SQL, M or Dax? – part 2

[ Related posts in this series: SQL, M or DAX: When Does it Matter? SQL, M or Dax? – part 2 SQL or M? – SSAS Partitions Using SQL Server Table-Valued Functions (UDFs) SQL or M? – SSAS Partitions in Power Query/M ]

This is a post about a post about a post.  Thanks to those of you who are entering comments in the original May 12 post titled SQL, M or DAX?  This is a popular topic. And thanks to Adam Saxton for mentioning this post in his Guy in A Cube Weekly Roundup.

This is a HUUUUGE topic and I can tell that I’ve struck a chord with many BI practitioners by bringing it up.  Please post your comments and share your ideas.  I’m particularly interested in hearing your challenging questions and your thoughts about the pros-and-cons of some less-obvious choices about whether to implement transformations & calculations in SQL, M or DAX.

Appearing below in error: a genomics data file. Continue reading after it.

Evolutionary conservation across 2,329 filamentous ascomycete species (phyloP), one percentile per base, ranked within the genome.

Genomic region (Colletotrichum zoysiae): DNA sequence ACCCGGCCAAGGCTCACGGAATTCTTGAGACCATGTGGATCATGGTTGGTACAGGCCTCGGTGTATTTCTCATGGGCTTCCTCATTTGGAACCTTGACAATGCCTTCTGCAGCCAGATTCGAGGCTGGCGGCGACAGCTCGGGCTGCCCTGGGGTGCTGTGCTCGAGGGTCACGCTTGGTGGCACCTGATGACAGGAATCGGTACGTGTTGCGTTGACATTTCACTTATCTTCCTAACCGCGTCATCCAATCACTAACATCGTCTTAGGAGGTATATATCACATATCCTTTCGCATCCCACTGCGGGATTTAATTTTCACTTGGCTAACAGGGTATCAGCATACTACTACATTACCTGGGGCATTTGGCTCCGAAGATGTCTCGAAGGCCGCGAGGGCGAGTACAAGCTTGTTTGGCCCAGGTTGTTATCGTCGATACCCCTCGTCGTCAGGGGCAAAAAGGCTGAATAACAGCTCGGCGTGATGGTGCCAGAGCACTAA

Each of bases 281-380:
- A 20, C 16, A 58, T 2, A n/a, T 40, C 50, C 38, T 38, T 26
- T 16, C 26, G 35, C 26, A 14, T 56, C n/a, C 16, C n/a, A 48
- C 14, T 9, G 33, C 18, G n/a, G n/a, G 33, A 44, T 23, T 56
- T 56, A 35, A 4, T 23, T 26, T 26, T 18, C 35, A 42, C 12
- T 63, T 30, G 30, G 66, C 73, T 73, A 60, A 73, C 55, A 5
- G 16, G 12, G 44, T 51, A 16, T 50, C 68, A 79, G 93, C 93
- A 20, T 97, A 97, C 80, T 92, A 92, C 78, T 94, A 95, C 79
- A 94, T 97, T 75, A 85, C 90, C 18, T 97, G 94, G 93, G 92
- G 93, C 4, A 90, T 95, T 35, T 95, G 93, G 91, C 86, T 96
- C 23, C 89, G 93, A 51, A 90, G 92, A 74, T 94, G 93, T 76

This week, I have had engaging conversations on this topic while working on a Power BI consulting project for a large municipal court system.  As a consultant, I’ve had three weeks of experience with their data and business environment.  The internal staff have spent decades negotiating the intricacies and layers upon layers of business process so of course, I want to learn from their experience but I also want to cautiously pursue opportunities to think outside the box.  That’s why they hired me.